The British Labour Party’s national executive council (NEC) voted on September 4 to adopt the controversial the International Holocaust Remembrance Alliance (IHRA) definition of anti-Semitism. Supporters of Palestinian liberation, including Jewish groups, have criticised the definition.
Ahead of the vote, 84 Black, Asian and minority ethnic (BAME) and migrant community groups signed an open letter warning the Labour Party not to adopt the IHRA definition of anti-semitism, including all its examples, Novara Media said last month. The letter said the definition risks silencing public discussion on Palestine.
The letter — whose signatories include The Society of Black Lawyers, PCS Union Black Members Committee, and the Muslim Association of Britain — said BAME and migrant groups were “deeply worried about current attempts to silence a public discussion of what happened in Palestine and to the Palestinians in 1948”.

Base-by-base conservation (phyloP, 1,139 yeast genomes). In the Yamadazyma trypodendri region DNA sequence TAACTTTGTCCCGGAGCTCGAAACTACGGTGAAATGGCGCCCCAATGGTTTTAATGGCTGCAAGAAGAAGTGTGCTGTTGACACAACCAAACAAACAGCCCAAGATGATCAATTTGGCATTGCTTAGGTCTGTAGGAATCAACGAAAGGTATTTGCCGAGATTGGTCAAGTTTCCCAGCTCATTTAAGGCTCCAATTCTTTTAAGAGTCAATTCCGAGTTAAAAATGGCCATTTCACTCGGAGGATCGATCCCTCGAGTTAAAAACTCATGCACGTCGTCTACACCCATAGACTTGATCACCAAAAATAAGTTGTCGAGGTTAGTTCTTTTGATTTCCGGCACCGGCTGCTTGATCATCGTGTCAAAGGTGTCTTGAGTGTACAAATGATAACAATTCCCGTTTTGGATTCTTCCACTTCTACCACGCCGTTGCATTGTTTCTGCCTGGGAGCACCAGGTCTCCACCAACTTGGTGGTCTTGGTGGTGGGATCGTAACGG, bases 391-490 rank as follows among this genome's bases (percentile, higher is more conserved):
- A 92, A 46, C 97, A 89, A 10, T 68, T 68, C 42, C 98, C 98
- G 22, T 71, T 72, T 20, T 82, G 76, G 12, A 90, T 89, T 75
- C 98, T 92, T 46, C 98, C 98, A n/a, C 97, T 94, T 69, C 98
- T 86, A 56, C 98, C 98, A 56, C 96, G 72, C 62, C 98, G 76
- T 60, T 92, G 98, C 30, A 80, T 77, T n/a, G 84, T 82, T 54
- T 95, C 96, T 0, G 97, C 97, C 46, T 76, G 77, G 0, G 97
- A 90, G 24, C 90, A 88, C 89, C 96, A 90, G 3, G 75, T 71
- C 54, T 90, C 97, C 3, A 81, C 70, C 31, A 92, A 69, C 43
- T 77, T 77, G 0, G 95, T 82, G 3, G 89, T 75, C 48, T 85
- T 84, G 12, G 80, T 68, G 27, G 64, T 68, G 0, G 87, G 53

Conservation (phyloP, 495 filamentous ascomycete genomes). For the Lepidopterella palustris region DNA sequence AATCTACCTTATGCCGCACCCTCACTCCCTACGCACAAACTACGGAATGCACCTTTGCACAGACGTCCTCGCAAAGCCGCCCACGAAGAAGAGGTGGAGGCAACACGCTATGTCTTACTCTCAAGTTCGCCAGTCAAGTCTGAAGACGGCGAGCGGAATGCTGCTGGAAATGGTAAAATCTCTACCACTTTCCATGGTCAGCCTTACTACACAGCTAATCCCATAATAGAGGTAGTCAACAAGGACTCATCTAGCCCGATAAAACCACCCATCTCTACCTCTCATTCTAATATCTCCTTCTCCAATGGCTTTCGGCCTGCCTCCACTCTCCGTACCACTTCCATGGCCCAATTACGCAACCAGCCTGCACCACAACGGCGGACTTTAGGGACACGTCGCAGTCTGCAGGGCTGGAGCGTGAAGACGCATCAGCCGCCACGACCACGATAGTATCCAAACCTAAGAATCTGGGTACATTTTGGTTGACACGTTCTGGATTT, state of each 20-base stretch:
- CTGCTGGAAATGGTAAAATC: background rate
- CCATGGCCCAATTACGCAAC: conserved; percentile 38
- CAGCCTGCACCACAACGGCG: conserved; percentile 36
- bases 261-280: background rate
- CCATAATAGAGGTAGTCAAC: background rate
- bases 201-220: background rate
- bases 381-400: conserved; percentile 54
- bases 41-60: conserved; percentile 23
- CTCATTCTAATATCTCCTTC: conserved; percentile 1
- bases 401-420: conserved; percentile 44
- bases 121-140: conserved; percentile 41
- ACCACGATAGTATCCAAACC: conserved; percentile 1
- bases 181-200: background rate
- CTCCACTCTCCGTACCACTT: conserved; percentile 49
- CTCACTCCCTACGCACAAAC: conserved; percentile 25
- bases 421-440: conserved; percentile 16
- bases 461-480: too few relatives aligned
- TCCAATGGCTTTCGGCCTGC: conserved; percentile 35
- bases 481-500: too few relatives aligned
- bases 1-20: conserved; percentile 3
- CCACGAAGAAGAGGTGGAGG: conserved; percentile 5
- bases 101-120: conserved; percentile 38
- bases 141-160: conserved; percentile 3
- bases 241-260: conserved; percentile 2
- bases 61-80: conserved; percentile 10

It expressed concern that “public discussion of these facts, and a description of these injustices, would be prohibited under the IHRA’s guidelines”.
The community groups said Labour must learn from recent events that “demonstrate the dangers of silencing migrant, and BAME communities”, including the Grenfell Towers disaster and the Windrush migrant scandal. Justice for Grenfell and Grenfell Speaks, two community groups set up in the wake of last year’s fire, signed the letter.
Labour activists and Palestinians have expressed widespread concern that the IHRA code is designed to silence criticism of Israel and undermine Palestinian solidarity.
The letter followed another sent in July by Palestinian academics and activists, which argued adoption by public bodies of the IHRA definition and examples could inhibit discussion of Palestinians’ “dispossession by ethnic cleansing, when Israel was established” and “silence public discussions on current or past practices of settler colonialism, apartheid, racism and discrimination”.